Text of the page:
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(1)The rules enacted by this section shall have effect, in place of the rules of the common law, to determine —
(a)whether any duty is owed by a person as occupier of premises to persons other than his visitors in respect of any risk of their suffering injury on the premises by reason of any danger due to the state of the premises or to things done or omitted to be done on them; and
(b)if so, what that duty is.
(2)For the purposes of this section, the persons who are to be treated respectively as an occupier of any premises (which, for those purposes, include any fixed or movable structure) and as his visitors are —
(a)any person who owes in relation to the premises the duty referred to in section 2 of the M1 Occupiers’ Liability Act 1957 (the common duty of care), and
(b)those who are his visitors for the purposes of that duty.
(3)An occupier of premises owes a duty to another (not being his visitor) in respect of any such risk as is referred to in subsection (1) above if —
(a)he is aware of the danger or has reasonable grounds to believe that it exists;
(b)he knows or has reasonable grounds to believe that the other is in the vicinity of the danger concerned or that he may come into the vicinity of the danger (in either case, whether the other has lawful authority for being in that vicinity or not); and
(c)the risk is one against which, in all the circumstances of the case, he may reasonably be expected to offer the other some protection.
(4)Where, by virtue of this section, an occupier of premises owes a duty to another in respect of such a risk, the duty is to take such care as is reasonable in all the circumstances of the case to see that he does not suffer injury on the premises by reason of the danger concerned.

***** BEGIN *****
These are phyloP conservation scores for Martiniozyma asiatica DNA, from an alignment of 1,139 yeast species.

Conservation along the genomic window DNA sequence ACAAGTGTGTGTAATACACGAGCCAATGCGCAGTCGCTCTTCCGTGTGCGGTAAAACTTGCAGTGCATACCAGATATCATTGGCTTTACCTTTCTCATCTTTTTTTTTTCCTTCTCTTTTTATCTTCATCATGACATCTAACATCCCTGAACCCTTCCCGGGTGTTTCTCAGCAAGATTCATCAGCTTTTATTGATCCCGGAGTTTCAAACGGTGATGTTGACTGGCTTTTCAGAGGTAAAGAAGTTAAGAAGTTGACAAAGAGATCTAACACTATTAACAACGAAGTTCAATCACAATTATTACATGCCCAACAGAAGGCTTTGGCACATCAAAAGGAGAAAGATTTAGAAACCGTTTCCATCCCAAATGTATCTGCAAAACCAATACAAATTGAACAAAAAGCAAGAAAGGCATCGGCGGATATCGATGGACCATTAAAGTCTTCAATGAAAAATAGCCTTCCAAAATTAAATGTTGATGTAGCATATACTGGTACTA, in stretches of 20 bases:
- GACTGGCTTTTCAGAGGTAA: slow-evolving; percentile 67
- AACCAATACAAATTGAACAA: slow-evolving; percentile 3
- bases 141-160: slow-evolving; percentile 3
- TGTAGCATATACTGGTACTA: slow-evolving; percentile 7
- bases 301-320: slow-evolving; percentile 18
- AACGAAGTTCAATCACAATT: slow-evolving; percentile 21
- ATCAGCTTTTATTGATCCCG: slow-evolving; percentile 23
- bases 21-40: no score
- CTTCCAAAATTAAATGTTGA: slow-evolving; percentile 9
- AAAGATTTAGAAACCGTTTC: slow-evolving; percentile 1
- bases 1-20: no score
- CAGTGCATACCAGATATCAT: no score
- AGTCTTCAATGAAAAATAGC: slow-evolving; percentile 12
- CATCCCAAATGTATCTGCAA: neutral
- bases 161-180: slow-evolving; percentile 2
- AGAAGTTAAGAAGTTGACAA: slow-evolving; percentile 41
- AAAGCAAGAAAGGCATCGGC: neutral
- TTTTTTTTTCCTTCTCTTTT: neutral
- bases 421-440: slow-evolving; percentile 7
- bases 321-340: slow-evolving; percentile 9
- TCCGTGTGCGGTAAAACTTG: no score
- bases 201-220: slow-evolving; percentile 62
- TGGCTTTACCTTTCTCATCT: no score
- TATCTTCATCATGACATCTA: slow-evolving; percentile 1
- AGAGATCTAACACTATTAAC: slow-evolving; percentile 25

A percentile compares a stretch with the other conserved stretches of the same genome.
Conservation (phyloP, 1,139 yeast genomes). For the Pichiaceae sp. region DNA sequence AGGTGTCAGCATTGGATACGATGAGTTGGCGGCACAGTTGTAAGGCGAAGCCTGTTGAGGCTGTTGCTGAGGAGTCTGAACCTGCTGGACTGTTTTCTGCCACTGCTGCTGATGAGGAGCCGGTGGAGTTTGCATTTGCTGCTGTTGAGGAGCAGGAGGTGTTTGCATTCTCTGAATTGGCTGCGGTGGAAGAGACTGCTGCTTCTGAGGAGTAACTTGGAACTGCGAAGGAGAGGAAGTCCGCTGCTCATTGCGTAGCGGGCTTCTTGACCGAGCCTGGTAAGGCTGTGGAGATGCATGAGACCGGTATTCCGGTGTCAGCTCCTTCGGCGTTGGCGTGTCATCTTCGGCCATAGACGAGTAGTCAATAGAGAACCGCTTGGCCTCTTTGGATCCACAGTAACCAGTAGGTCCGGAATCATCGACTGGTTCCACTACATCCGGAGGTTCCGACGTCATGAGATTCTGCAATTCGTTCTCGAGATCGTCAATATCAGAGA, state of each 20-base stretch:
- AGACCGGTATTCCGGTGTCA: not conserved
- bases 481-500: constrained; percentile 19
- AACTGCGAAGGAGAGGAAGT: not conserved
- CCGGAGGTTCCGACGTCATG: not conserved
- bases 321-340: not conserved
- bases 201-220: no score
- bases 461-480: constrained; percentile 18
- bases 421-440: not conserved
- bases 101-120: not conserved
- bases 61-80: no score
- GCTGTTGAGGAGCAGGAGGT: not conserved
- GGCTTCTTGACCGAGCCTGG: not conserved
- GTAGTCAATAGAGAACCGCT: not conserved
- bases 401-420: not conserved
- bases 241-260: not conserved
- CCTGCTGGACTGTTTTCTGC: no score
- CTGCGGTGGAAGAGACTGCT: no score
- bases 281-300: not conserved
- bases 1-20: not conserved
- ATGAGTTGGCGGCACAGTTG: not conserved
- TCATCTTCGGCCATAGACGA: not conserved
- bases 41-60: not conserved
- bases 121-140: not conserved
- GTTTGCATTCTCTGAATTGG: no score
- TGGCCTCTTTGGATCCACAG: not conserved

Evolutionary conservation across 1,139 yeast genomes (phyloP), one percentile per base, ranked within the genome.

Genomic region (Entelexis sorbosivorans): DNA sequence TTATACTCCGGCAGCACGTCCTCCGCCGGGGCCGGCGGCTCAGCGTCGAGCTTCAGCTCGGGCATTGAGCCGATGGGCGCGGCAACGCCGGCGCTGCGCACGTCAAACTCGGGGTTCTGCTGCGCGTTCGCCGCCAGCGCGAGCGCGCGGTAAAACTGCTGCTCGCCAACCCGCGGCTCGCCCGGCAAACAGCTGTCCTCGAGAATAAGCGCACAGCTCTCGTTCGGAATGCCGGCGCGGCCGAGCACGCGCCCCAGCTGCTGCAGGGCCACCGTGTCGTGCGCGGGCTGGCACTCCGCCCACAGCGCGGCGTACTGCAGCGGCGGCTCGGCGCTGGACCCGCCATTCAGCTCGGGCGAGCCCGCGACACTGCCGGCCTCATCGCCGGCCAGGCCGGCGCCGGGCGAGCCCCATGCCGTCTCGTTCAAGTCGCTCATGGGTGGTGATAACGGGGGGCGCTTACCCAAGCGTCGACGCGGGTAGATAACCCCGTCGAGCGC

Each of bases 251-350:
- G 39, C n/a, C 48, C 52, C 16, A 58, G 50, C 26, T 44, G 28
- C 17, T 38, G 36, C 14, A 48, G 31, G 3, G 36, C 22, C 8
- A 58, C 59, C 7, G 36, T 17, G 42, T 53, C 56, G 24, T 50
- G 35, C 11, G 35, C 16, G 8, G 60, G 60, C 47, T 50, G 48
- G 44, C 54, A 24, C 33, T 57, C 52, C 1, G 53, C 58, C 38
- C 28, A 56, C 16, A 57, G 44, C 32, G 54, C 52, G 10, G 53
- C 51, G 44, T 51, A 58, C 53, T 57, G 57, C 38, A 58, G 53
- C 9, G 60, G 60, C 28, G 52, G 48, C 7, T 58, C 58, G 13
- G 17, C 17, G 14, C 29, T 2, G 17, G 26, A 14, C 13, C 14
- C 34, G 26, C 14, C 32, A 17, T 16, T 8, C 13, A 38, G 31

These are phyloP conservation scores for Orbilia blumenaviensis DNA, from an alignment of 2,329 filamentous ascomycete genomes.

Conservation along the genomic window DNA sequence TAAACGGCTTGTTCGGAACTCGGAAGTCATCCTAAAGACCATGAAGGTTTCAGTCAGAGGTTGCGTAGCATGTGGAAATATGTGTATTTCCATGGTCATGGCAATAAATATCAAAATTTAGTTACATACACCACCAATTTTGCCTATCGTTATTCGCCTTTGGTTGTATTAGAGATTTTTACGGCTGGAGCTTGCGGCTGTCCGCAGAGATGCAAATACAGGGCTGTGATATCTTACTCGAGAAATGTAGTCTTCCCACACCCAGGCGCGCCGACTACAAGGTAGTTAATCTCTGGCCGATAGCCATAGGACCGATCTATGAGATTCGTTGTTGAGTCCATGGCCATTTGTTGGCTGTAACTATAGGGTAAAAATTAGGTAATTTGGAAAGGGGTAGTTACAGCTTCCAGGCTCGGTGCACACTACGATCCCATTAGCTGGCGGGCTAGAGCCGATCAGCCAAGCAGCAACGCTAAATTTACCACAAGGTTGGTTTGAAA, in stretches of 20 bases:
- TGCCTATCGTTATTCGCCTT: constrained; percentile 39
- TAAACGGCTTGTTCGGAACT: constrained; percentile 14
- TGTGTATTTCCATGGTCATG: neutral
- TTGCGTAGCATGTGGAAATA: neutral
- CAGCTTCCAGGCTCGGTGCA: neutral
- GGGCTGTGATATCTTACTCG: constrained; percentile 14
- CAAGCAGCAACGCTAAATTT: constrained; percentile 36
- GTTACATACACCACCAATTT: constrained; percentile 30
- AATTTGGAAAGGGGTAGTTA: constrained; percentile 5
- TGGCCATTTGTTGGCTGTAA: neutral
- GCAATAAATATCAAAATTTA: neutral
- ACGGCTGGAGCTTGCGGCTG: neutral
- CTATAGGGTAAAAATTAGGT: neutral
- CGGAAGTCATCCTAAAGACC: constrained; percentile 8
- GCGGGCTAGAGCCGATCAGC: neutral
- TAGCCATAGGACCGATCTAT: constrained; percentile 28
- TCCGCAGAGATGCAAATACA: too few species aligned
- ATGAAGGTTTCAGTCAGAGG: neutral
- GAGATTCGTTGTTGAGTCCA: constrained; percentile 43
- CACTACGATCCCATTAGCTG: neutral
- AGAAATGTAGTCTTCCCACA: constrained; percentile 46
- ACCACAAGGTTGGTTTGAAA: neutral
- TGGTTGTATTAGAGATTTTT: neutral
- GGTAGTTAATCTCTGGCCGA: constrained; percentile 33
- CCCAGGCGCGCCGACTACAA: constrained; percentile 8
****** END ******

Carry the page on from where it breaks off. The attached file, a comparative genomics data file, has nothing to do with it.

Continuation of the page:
(5)Any duty owed by virtue of this section in respect of a risk may, in an appropriate case, be discharged by taking such steps as are reasonable in all the circumstances of the case to give warning of the danger concerned or to discourage persons from incurring the risk.
(6)No duty is owed by virtue of this section to any person in respect of risks willingly accepted as his by that person (the question whether a risk was so accepted to be decided on the same principles as in other cases in which one person owes a duty of care to another).
[F1(6A)At any time when the right conferred by section 2(1) of the Countryside and Rights of Way Act 2000 is exercisable in relation to land which is access land for the purposes of Part I of that Act, an occupier of the land owes (subject to subsection (6C) below) no duty by virtue of this section to any person in respect of—
(a)a risk resulting from the existence of any natural feature of the landscape, or any river, stream, ditch or pond whether or not a natural feature, or
(b)a risk of that person suffering injury when passing over, under or through any wall, fence or gate, except by proper use of the gate or of a stile.
[F2(6AA)Where the land is coastal margin for the purposes of Part 1 of that Act (including any land treated as coastal margin by virtue of section 16 of that Act), subsection (6A) has effect as if for paragraphs (a) and (b) of that subsection there were substituted “ a risk resulting from the existence of any physical feature (whether of the landscape or otherwise). ”]
(6B)For the purposes of subsection (6A) above, any plant, shrub or tree, of whatever origin, is to be regarded as a natural feature of the landscape.
(6C)Subsection (6A) does not prevent an occupier from owing a duty by virtue of this section in respect of any risk where the danger concerned is due to anything done by the occupier—
(a)with the intention of creating that risk, or
(b)being reckless as to whether that risk is created.]
(7)No duty is owed by virtue of this section to persons using the highway, and this section does not affect any duty owed to such persons.
(8)Where a person owes a duty by virtue of this section, he does not, by reason of any breach of the duty, incur any liability in respect of any loss of or damage to property.
(9)In this section —
“highway” means any part of a highway other than a ferry or waterway;
“injury” means anything resulting in death or personal injury, including any disease and any impairment of physical or mental condition; and
“movable structure” includes any vessel, vehicle or aircraft.
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